My name is Katie Villarreal. I am a high school Life Skills teacher in the Buffalo Independent School District. My Life Skills class is comprised of six students withvarious disabilities ranging from Autism, Down Syndrome, Social Emotional difficulties, and learning differences. I pursued the opportunity offered by Amanda Davis and Bella’sBuddies for a school support dog this school year. After a very difficult year of schoolclosing due to COVID-19 in the spring of 2020, I knew that, despite the good fortune ofour own school reopening for 2020-21, the return to “normalcy” would present many challenges.
Many of our students are economically disadvantaged and that, combinedwith the lack consistency of academic and emotional support they receive during aschool day, would require a great deal of extra intervention. Additionally, I personally needed to be a part of something positive, even if it was being a part of something small, to ready myself to help our students. Enter Lollie, a standard poodle my familyand I met at the Davis home in August of 2020. I immediately knew she was going to be the one. It is difficult to describe Lollie in just one word. She is gentle, beautiful, welcoming, and above all, uncannily intuitive. From the first day she made her entrance into room 310 and introduced herself to my special needs students with a wagging tailand calming demeanor, she was effective and loved.
Suddenly, the anxiety of wearing masks in the classroom and following the arrows on the floors of the hallways, wasn’t so scary. A student with severe autism, who was unable to walk in the hallways to classes and the cafeteria due to the anxiety of a face shield and the distractions of the bright blue arrows to distance the students, was able to do so when he could take Lollie with him on her leash. I saw more spoken words come from my student with Down Syndrome. Students who were not happy to attend school each day with the myriad of COVID restrictions and limitations, were excited to return. My kids were happy. But Lollie didn’t stop there. As she settled in to the routine of our day in Life Skills, I began to take her to other classes and offered to share her with the rest of the student population who needed her. Her intuition led her to so many students in need of support. It was fascinating to watch her seek out those kids, winding through the masses of high schoolers receiving pats and scratches, to finally stop, sit, and offer apaw to a student who sat alone.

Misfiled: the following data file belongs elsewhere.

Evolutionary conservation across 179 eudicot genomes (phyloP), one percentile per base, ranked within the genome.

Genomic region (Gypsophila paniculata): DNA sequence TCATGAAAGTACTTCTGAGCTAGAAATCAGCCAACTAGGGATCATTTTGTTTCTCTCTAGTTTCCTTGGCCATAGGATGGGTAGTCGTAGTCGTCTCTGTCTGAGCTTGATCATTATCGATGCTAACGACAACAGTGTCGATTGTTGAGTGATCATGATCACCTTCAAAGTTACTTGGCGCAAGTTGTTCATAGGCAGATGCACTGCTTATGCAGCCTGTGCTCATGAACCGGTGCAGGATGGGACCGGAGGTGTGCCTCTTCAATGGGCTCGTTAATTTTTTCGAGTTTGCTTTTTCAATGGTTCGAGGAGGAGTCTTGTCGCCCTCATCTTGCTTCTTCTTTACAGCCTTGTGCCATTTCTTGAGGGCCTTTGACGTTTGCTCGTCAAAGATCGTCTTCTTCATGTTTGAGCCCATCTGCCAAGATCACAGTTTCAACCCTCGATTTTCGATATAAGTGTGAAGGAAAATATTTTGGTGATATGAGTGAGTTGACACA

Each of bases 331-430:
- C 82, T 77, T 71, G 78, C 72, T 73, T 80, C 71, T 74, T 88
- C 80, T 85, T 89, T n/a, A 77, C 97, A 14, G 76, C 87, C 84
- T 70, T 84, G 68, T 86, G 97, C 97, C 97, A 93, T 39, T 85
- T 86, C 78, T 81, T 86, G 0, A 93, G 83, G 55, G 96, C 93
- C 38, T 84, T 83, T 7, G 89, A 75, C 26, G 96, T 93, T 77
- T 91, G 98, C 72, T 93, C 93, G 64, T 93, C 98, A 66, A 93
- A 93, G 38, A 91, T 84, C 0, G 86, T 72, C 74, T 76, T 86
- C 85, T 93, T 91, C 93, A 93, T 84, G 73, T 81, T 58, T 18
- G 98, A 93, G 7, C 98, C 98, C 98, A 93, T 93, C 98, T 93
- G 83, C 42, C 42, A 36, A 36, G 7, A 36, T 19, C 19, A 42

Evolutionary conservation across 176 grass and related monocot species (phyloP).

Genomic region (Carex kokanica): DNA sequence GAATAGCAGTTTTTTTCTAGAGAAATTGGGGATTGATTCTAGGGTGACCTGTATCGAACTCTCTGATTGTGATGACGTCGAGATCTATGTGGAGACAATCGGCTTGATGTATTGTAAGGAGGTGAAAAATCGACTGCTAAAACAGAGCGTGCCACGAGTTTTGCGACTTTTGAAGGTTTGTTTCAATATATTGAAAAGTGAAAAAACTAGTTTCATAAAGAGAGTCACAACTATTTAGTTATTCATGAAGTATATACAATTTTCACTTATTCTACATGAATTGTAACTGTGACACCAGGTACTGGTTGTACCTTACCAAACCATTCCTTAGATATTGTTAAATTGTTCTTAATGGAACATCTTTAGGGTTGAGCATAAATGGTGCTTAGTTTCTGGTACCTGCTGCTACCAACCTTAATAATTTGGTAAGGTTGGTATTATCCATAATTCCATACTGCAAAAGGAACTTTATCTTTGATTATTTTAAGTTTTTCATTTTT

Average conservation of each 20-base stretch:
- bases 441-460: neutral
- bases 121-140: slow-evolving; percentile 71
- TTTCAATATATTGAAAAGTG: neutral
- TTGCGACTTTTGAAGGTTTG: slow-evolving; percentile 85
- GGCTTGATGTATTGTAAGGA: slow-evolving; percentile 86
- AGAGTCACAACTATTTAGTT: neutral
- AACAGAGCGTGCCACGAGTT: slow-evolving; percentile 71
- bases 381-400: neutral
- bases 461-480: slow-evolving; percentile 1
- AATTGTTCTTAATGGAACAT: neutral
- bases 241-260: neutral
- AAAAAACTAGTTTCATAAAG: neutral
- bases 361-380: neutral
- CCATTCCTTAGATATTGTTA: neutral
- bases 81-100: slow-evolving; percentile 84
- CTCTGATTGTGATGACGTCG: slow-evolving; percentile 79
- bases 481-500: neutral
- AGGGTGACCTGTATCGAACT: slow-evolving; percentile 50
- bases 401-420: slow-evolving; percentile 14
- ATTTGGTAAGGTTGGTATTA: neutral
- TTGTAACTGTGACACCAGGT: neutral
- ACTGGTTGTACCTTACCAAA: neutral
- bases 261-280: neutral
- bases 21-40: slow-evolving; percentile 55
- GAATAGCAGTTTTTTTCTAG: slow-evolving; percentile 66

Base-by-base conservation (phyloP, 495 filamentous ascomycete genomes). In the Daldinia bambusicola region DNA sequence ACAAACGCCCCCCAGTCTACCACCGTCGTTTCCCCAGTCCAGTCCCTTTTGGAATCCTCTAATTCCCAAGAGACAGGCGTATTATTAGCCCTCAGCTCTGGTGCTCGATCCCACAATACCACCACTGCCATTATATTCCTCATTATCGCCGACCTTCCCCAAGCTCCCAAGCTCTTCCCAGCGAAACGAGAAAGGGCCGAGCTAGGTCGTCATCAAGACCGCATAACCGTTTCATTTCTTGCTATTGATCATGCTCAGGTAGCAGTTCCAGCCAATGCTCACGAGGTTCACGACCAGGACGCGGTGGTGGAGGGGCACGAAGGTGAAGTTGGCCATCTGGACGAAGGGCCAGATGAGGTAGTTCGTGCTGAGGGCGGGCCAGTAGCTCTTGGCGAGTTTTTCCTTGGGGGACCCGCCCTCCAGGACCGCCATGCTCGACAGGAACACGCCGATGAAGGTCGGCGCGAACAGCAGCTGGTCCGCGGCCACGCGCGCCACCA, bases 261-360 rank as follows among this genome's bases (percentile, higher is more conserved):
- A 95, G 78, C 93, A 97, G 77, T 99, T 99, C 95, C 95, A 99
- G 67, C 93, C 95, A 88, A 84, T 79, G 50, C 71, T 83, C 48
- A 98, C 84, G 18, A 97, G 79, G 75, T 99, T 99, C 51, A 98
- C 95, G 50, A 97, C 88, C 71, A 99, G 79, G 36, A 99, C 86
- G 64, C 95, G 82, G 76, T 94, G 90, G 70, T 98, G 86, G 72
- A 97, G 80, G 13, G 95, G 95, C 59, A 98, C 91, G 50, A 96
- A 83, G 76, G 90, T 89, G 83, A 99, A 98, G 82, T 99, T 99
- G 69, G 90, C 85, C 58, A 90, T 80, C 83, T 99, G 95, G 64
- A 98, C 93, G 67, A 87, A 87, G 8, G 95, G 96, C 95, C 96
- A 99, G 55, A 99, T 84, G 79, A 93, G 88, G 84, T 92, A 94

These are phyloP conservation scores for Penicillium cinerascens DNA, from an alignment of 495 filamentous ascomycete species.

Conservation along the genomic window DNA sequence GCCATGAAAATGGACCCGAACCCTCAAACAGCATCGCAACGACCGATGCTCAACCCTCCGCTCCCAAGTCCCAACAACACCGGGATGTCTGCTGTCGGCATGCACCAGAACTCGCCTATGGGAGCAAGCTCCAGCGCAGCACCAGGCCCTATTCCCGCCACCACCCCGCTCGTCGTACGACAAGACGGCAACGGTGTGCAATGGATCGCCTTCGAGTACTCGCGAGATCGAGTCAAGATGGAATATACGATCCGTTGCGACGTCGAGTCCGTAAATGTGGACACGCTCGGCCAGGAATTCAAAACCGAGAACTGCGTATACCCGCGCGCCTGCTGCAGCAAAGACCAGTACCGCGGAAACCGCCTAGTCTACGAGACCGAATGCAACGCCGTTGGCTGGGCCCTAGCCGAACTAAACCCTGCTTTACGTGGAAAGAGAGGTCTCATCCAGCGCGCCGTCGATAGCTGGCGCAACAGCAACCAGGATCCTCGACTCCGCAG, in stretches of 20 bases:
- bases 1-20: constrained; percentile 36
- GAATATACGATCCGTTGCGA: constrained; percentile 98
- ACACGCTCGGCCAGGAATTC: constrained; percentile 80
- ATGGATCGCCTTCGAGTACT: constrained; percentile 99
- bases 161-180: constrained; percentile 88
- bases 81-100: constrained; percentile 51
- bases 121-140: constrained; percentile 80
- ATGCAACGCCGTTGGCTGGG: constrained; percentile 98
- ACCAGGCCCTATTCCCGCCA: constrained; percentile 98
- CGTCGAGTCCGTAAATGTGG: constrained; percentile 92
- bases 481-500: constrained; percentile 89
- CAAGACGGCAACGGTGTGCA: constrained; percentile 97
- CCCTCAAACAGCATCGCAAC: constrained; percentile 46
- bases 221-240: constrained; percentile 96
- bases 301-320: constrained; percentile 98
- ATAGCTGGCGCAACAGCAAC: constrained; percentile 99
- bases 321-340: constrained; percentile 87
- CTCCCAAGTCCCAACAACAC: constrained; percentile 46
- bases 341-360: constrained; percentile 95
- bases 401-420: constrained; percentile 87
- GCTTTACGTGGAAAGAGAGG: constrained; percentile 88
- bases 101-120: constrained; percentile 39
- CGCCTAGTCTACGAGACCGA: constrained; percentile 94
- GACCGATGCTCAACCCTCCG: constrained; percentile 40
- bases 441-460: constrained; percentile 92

As the school year progressed, the faculty began to contact me about specific students they felt would benefit from Lollie’s presence. Ageneral education student, who was pursuing a certification as a vet tech, had severe anxiety about class presentations necessary to earn the credit she needed. In short order, she was able to achieve this with more ease with Lollie sitting with her. She successfully completed her course and received the certification by the end of the school year. The impact Lollie had on the entire student body, as well as our faculty and administrators, has been incredible. In addition to visiting every classroom on campus, she attended football games, pep rallies, participated in school “dress up” days, and traveled to our other campuses with student organizations. She lives for her purposeand is happy and ready to don her working vest adorned with the Buffalo Bison, Bella’s Buddies, and NRG logos.
Lollie is a fixture in our little town now. So many have been positively effected by her and I am grateful for the opportunity to be a part of it all.Above all, I am grateful for Bella’s Buddies and for the sponsors, like NRG, whorecognize the importance of this program.